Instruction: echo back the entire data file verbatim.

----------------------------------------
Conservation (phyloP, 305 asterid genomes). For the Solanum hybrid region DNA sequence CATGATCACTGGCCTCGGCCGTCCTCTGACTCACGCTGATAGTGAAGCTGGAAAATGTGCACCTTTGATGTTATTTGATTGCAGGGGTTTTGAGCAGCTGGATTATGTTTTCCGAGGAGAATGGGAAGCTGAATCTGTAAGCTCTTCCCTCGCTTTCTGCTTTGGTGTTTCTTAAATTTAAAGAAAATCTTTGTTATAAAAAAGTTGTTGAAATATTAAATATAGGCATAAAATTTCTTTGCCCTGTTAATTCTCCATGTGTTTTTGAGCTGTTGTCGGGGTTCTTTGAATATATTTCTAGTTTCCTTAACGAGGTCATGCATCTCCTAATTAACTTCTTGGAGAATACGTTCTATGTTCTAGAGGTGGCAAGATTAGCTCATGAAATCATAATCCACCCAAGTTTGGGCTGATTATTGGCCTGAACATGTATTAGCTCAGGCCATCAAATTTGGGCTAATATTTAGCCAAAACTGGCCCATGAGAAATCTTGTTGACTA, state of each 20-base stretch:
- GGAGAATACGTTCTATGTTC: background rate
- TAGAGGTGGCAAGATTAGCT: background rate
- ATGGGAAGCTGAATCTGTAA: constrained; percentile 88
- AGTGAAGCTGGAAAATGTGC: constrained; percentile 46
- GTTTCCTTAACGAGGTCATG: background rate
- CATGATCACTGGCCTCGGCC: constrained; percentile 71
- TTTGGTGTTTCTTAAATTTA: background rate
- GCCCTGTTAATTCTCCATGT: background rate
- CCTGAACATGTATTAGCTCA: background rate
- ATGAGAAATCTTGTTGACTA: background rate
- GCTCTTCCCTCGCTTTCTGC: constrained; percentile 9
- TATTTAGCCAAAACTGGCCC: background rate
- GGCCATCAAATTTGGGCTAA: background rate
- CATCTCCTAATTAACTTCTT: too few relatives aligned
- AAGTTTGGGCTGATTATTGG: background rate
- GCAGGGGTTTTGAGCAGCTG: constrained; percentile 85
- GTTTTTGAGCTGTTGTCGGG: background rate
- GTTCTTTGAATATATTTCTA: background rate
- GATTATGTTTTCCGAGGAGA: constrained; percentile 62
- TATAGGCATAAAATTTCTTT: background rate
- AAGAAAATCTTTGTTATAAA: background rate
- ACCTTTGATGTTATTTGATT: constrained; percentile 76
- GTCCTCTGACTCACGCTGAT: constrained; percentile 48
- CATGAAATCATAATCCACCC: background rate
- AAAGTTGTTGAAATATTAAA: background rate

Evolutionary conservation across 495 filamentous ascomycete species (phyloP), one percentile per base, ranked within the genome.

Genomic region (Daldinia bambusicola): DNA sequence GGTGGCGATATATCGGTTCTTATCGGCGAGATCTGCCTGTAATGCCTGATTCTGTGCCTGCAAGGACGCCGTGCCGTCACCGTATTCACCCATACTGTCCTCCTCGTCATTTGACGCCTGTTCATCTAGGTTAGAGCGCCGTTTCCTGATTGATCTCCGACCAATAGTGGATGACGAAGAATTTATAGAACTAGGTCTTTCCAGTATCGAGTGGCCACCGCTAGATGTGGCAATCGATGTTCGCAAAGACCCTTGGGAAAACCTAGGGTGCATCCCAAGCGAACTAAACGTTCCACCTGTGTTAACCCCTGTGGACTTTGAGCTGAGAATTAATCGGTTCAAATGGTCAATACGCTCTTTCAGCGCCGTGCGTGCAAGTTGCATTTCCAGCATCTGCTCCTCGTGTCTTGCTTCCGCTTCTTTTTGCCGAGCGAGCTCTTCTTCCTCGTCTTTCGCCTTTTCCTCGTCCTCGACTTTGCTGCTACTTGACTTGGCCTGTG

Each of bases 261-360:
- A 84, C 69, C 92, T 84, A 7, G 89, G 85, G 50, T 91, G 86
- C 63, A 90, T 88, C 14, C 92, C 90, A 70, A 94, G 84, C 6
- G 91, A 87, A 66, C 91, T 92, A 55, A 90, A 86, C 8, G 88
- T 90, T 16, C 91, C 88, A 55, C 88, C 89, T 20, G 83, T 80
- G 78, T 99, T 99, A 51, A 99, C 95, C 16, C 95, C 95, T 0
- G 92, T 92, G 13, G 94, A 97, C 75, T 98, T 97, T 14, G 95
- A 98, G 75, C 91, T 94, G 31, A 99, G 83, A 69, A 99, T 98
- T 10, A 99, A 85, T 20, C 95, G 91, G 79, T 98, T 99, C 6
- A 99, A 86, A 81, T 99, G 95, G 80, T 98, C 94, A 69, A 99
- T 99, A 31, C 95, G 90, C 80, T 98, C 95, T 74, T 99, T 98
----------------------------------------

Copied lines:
Conservation (phyloP, 305 asterid genomes). For the Solanum hybrid region DNA sequence CATGATCACTGGCCTCGGCCGTCCTCTGACTCACGCTGATAGTGAAGCTGGAAAATGTGCACCTTTGATGTTATTTGATTGCAGGGGTTTTGAGCAGCTGGATTATGTTTTCCGAGGAGAATGGGAAGCTGAATCTGTAAGCTCTTCCCTCGCTTTCTGCTTTGGTGTTTCTTAAATTTAAAGAAAATCTTTGTTATAAAAAAGTTGTTGAAATATTAAATATAGGCATAAAATTTCTTTGCCCTGTTAATTCTCCATGTGTTTTTGAGCTGTTGTCGGGGTTCTTTGAATATATTTCTAGTTTCCTTAACGAGGTCATGCATCTCCTAATTAACTTCTTGGAGAATACGTTCTATGTTCTAGAGGTGGCAAGATTAGCTCATGAAATCATAATCCACCCAAGTTTGGGCTGATTATTGGCCTGAACATGTATTAGCTCAGGCCATCAAATTTGGGCTAATATTTAGCCAAAACTGGCCCATGAGAAATCTTGTTGACTA, state of each 20-base stretch:
- GGAGAATACGTTCTATGTTC: background rate
- TAGAGGTGGCAAGATTAGCT: background rate
- ATGGGAAGCTGAATCTGTAA: constrained; percentile 88
- AGTGAAGCTGGAAAATGTGC: constrained; percentile 46
- GTTTCCTTAACGAGGTCATG: background rate
- CATGATCACTGGCCTCGGCC: constrained; percentile 71
- TTTGGTGTTTCTTAAATTTA: background rate
- GCCCTGTTAATTCTCCATGT: background rate
- CCTGAACATGTATTAGCTCA: background rate
- ATGAGAAATCTTGTTGACTA: background rate
- GCTCTTCCCTCGCTTTCTGC: constrained; percentile 9
- TATTTAGCCAAAACTGGCCC: background rate
- GGCCATCAAATTTGGGCTAA: background rate
- CATCTCCTAATTAACTTCTT: too few relatives aligned
- AAGTTTGGGCTGATTATTGG: background rate
- GCAGGGGTTTTGAGCAGCTG: constrained; percentile 85
- GTTTTTGAGCTGTTGTCGGG: background rate
- GTTCTTTGAATATATTTCTA: background rate
- GATTATGTTTTCCGAGGAGA: constrained; percentile 62
- TATAGGCATAAAATTTCTTT: background rate
- AAGAAAATCTTTGTTATAAA: background rate
- ACCTTTGATGTTATTTGATT: constrained; percentile 76
- GTCCTCTGACTCACGCTGAT: constrained; percentile 48
- CATGAAATCATAATCCACCC: background rate
- AAAGTTGTTGAAATATTAAA: background rate

Evolutionary conservation across 495 filamentous ascomycete species (phyloP), one percentile per base, ranked within the genome.

Genomic region (Daldinia bambusicola): DNA sequence GGTGGCGATATATCGGTTCTTATCGGCGAGATCTGCCTGTAATGCCTGATTCTGTGCCTGCAAGGACGCCGTGCCGTCACCGTATTCACCCATACTGTCCTCCTCGTCATTTGACGCCTGTTCATCTAGGTTAGAGCGCCGTTTCCTGATTGATCTCCGACCAATAGTGGATGACGAAGAATTTATAGAACTAGGTCTTTCCAGTATCGAGTGGCCACCGCTAGATGTGGCAATCGATGTTCGCAAAGACCCTTGGGAAAACCTAGGGTGCATCCCAAGCGAACTAAACGTTCCACCTGTGTTAACCCCTGTGGACTTTGAGCTGAGAATTAATCGGTTCAAATGGTCAATACGCTCTTTCAGCGCCGTGCGTGCAAGTTGCATTTCCAGCATCTGCTCCTCGTGTCTTGCTTCCGCTTCTTTTTGCCGAGCGAGCTCTTCTTCCTCGTCTTTCGCCTTTTCCTCGTCCTCGACTTTGCTGCTACTTGACTTGGCCTGTG

Each of bases 261-360:
- A 84, C 69, C 92, T 84, A 7, G 89, G 85, G 50, T 91, G 86
- C 63, A 90, T 88, C 14, C 92, C 90, A 70, A 94, G 84, C 6
- G 91, A 87, A 66, C 91, T 92, A 55, A 90, A 86, C 8, G 88
- T 90, T 16, C 91, C 88, A 55, C 88, C 89, T 20, G 83, T 80
- G 78, T 99, T 99, A 51, A 99, C 95, C 16, C 95, C 95, T 0
- G 92, T 92, G 13, G 94, A 97, C 75, T 98, T 97, T 14, G 95
- A 98, G 75, C 91, T 94, G 31, A 99, G 83, A 69, A 99, T 98
- T 10, A 99, A 85, T 20, C 95, G 91, G 79, T 98, T 99, C 6
- A 99, A 86, A 81, T 99, G 95, G 80, T 98, C 94, A 69, A 99
- T 99, A 31, C 95, G 90, C 80, T 98, C 95, T 74, T 99, T 98